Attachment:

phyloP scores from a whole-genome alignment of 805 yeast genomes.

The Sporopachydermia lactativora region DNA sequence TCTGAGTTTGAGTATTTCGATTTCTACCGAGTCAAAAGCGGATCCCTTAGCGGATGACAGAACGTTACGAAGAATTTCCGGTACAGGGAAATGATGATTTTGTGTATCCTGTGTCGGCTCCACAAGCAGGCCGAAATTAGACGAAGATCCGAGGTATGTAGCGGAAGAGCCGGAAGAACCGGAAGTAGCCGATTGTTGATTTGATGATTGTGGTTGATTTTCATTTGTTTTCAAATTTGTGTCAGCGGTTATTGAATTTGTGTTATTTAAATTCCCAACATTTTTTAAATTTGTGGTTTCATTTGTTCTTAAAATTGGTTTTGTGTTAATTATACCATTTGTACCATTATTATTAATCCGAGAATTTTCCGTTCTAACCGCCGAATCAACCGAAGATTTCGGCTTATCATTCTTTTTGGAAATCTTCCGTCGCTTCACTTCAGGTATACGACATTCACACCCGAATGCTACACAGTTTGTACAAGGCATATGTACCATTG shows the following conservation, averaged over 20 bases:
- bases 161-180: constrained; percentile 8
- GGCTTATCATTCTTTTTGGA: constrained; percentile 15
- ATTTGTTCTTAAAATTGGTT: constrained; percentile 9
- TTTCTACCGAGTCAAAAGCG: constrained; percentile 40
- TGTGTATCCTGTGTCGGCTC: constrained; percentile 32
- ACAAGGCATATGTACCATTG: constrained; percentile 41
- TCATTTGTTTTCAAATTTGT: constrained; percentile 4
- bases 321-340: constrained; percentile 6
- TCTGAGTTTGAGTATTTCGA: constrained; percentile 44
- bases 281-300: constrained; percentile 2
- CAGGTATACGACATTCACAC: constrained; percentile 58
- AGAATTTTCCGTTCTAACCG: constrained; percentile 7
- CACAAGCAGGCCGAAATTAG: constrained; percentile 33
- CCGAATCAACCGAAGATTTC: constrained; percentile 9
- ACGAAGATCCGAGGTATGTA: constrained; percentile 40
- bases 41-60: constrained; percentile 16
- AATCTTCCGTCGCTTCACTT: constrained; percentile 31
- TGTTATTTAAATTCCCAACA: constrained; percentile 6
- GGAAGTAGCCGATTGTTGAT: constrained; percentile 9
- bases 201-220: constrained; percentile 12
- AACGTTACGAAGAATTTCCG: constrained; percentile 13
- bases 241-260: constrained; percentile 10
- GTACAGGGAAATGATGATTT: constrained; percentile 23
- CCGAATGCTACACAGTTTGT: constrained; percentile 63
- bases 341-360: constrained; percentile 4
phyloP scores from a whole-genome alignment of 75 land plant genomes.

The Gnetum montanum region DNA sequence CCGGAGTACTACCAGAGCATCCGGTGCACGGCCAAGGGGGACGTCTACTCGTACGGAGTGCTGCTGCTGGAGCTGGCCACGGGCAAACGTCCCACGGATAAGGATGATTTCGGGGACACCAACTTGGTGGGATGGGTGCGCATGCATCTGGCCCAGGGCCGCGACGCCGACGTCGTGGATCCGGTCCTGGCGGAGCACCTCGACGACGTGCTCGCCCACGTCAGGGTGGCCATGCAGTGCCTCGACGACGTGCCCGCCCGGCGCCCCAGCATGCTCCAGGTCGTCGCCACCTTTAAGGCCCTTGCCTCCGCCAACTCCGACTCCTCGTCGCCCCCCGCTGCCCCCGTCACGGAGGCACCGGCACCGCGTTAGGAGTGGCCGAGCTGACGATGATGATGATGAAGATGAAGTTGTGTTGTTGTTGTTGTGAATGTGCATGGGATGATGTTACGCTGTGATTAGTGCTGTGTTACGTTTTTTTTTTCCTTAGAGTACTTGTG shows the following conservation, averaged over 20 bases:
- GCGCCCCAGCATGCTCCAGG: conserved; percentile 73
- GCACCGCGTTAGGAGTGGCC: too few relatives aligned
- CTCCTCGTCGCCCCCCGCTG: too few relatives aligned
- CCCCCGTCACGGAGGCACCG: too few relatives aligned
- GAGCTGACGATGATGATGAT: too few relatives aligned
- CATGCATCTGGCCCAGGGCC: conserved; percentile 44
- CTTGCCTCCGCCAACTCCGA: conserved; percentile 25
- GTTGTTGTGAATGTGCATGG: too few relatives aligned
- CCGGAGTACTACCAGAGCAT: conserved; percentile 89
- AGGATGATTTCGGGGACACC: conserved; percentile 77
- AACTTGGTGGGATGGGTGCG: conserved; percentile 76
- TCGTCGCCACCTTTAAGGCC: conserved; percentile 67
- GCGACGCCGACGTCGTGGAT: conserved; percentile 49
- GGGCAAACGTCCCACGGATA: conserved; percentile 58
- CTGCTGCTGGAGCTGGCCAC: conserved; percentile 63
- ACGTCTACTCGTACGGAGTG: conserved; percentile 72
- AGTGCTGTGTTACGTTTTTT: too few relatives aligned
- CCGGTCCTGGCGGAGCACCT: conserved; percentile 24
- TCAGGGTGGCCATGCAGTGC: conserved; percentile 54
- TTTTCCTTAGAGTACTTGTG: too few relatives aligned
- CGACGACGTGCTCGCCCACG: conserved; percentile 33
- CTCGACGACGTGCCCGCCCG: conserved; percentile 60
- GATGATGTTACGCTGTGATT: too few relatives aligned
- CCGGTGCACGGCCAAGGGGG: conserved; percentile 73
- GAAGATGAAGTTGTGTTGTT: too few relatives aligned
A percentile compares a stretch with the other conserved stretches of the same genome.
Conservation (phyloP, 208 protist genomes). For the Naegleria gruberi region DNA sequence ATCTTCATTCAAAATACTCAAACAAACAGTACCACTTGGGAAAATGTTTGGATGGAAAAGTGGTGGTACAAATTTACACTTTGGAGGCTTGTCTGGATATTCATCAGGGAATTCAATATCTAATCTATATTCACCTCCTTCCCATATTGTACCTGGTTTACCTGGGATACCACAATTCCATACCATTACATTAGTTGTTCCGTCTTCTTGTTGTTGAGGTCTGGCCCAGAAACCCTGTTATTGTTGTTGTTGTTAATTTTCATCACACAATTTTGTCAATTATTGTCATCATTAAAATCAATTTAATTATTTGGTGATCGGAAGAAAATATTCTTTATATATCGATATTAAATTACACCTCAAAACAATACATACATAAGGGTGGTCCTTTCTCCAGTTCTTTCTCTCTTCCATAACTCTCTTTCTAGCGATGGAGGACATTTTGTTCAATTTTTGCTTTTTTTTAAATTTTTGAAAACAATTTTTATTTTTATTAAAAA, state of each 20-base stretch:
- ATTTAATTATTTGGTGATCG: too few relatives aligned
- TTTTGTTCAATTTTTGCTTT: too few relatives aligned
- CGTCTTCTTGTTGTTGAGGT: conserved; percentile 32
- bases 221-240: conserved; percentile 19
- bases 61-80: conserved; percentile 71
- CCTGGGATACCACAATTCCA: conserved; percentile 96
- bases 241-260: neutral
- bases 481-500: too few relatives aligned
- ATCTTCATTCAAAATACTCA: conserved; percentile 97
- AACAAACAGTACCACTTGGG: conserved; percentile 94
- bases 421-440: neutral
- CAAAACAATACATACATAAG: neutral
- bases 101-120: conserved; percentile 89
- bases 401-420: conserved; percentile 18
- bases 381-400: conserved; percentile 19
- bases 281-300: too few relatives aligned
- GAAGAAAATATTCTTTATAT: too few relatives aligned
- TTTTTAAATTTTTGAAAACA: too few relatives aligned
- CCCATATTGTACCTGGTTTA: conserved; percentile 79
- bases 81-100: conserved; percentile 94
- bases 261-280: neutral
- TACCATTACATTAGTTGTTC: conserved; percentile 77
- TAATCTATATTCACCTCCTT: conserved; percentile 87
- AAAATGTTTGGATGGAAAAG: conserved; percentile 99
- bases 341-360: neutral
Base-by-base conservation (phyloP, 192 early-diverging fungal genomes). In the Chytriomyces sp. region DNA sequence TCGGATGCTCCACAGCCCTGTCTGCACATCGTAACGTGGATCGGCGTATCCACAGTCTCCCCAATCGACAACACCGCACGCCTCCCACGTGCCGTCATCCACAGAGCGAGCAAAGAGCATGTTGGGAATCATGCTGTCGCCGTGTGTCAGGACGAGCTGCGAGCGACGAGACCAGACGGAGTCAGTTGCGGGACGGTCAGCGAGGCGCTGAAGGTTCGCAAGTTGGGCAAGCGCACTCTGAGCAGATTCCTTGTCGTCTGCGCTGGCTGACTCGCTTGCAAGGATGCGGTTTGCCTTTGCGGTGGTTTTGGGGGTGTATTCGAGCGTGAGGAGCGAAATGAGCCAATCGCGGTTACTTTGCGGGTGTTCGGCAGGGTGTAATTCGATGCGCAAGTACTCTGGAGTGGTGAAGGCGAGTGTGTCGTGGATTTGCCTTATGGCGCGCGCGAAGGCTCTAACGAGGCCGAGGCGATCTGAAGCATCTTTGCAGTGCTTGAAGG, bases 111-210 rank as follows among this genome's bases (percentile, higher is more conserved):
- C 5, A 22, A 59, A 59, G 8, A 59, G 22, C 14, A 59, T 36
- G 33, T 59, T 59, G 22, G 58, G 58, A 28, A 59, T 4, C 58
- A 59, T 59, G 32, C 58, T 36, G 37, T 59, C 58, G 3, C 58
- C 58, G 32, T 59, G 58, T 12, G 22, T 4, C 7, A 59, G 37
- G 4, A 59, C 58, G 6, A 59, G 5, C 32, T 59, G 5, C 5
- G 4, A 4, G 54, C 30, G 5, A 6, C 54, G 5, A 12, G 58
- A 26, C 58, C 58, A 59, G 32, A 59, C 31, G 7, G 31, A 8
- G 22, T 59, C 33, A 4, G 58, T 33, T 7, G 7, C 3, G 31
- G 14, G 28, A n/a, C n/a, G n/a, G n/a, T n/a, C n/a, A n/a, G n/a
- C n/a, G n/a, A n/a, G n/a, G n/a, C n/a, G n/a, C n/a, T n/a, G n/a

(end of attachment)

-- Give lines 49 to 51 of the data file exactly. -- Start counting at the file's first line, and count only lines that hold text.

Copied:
- TTTTCCTTAGAGTACTTGTG: too few relatives aligned
- CGACGACGTGCTCGCCCACG: conserved; percentile 33
- CTCGACGACGTGCCCGCCCG: conserved; percentile 60